Diagnostic Difficulties

Dopaminergic or Positive Reinforcement Theories of Addiction

As we have already suggested we feel that two main modifications need to be considered in relation to existing ‘conditioning’ theories of addiction : –

1. In neurobiological accounts of addiction there is no such thing as a positive or a negative reinforcement model of addiction or, in other words, a dopaminergic or stress-based theory of addiction and that these two main models can be combined easily to highlight how stress augments dopminergic cue reactivity, as well as craving and relapse.

2. That accurate theories of addiction need to address the distress at the heart of addiction. The addiction cycle progress from use to abuse to addictive behaviours or from cognitive control of the prefrontal cortex, and goal directed to dorsal striatal compulsive habit-like responding with the amgydala paying a crucial role in this switch between action outcome and stimulus response regions. This transition can also be explained by impaired stress and emotional regulation which first enhances  initial drug and alcohol use, then prompts further abuse to then acting as a emotional habit bias in which emotional distress acts as a stimulus response which automatically promotes the urge to relapse or use in the face of this distress.   Hence distress becomes the driving force behind decision making.

A more inclusive theory of addiction may need to show how premorbid vulnerability in emotional and stress regulatory systems feeds into and provokes the neurobiological transition to addiction and that one system feeds into the other in a reciprocal manner.  There is no intrinsic difference between the neurobiological and the psychological (especially affective and executive function) and resultant behaviour.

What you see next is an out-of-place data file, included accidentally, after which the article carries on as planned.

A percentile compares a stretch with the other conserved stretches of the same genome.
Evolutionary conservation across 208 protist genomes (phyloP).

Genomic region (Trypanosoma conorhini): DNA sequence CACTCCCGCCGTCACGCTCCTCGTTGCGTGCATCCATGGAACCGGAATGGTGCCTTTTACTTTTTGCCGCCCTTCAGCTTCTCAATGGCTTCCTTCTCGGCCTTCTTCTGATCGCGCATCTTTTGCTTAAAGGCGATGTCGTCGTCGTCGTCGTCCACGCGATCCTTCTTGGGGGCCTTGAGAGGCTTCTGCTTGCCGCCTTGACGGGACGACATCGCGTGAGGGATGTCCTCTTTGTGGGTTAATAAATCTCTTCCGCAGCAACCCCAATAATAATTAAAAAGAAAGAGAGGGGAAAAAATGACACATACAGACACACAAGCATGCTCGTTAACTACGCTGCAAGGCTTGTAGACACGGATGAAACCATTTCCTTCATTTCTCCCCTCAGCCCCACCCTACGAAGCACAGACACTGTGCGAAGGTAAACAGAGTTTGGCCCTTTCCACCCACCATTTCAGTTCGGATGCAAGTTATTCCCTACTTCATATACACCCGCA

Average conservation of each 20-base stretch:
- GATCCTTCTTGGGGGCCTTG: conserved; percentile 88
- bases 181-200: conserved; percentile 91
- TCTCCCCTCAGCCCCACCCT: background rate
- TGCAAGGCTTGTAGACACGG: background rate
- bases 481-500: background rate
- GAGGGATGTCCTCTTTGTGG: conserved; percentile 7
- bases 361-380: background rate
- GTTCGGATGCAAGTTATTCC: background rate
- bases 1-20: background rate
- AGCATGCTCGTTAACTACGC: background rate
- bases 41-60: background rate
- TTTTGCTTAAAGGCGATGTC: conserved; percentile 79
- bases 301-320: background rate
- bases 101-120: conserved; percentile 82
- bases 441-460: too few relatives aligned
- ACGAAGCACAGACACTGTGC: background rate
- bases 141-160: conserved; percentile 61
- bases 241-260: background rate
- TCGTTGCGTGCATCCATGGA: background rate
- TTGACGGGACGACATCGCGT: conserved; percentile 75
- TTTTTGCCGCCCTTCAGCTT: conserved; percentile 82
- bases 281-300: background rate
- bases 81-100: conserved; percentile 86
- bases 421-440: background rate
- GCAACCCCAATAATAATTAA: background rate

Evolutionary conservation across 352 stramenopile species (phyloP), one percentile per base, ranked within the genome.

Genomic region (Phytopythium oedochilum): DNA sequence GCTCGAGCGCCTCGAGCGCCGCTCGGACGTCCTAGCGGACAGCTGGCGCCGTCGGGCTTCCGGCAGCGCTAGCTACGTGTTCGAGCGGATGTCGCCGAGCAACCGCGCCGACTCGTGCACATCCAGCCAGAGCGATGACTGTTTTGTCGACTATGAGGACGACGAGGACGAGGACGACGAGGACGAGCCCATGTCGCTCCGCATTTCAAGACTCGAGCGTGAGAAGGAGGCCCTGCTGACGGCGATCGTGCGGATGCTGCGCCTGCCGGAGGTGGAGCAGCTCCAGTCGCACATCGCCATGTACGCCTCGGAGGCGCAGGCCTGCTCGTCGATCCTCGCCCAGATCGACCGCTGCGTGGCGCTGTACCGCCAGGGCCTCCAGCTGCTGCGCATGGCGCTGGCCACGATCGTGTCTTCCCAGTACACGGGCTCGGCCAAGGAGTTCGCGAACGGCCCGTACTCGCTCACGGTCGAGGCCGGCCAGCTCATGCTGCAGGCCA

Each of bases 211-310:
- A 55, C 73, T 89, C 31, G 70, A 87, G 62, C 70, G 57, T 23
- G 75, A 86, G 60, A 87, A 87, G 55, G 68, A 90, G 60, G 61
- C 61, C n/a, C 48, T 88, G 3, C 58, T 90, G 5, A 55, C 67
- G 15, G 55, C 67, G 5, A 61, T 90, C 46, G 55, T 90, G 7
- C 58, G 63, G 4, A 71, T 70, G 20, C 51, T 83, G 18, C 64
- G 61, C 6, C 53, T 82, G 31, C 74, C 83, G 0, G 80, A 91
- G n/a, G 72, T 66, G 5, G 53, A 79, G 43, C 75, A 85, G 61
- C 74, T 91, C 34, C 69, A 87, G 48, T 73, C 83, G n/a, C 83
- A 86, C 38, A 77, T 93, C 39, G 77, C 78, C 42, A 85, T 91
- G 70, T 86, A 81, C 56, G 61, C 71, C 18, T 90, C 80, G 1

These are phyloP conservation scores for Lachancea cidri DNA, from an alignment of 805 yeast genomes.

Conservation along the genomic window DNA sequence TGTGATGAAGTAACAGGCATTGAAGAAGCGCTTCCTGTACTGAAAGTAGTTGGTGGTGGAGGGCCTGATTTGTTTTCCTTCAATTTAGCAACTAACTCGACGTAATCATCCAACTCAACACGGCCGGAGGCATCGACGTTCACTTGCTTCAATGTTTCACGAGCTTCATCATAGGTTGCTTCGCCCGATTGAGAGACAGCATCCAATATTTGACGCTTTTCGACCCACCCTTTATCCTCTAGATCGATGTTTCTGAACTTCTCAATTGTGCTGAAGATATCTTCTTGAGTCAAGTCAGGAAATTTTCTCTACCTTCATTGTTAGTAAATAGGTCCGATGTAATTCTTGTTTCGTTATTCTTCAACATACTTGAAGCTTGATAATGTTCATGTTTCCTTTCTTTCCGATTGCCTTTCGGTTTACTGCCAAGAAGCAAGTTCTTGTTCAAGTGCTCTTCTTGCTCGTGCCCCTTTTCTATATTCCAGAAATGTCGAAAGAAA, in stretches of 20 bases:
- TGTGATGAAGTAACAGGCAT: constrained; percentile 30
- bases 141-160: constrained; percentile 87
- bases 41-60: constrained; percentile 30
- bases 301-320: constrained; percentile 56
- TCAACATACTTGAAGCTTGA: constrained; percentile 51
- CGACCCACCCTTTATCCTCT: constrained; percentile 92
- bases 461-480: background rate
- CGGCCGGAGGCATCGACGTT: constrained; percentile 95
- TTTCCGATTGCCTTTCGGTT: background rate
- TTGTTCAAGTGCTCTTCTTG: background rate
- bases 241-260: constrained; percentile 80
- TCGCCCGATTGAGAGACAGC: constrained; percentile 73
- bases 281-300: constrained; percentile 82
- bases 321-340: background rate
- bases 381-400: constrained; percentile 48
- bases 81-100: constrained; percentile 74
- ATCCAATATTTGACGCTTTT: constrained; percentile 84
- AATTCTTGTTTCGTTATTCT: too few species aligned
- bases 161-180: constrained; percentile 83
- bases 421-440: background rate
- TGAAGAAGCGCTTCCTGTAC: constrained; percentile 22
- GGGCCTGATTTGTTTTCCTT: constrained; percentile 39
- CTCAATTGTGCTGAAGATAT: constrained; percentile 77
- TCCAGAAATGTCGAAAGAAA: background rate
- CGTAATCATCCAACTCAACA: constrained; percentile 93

First we discuss the positive reinforcement model which is a  ‘conditioning’ model, before reviewing some of it’s inherent limitations.

Positive reinforcement model of addiction

The positive reinforcement model acknowledges that although physiological withdrawal from the effects of substance abuse may play an important role in relapse following short term abstinence, it fails to account for relapse after longer term abstinence. Furthermore, it also doesn’t explain the pathological “wanting” that remains present even in those who have been abstinent for many years. According to one prominent positive reinforcement model, the Incentive Sensitisation (IS) Model (1), addiction is the result of neural sensitisation of reward circuits (centred in the ventral striatum (VS)) by the neurotransmitter dopamine. Positive reinforcement mechanisms lead to a non-associative learning process, referred to as sensitization, in which repeated confrontation with a substance-related cue (which acts as a reinforcer) results in the progressive amplification of a response (substance seeking). This ‘sensitisation’ or hypersensitivity may be independent of negative withdrawal symptoms or an individual’s general negative emotional state and leads to compulsive substance-seeking and substance-taking. These mechanisms of positive reinforcement leave addicts vulnerable to relapse when confronted by substance-related cues which trigger a pathological “wanting”, as progressively distinct from initial reward-linked “liking”.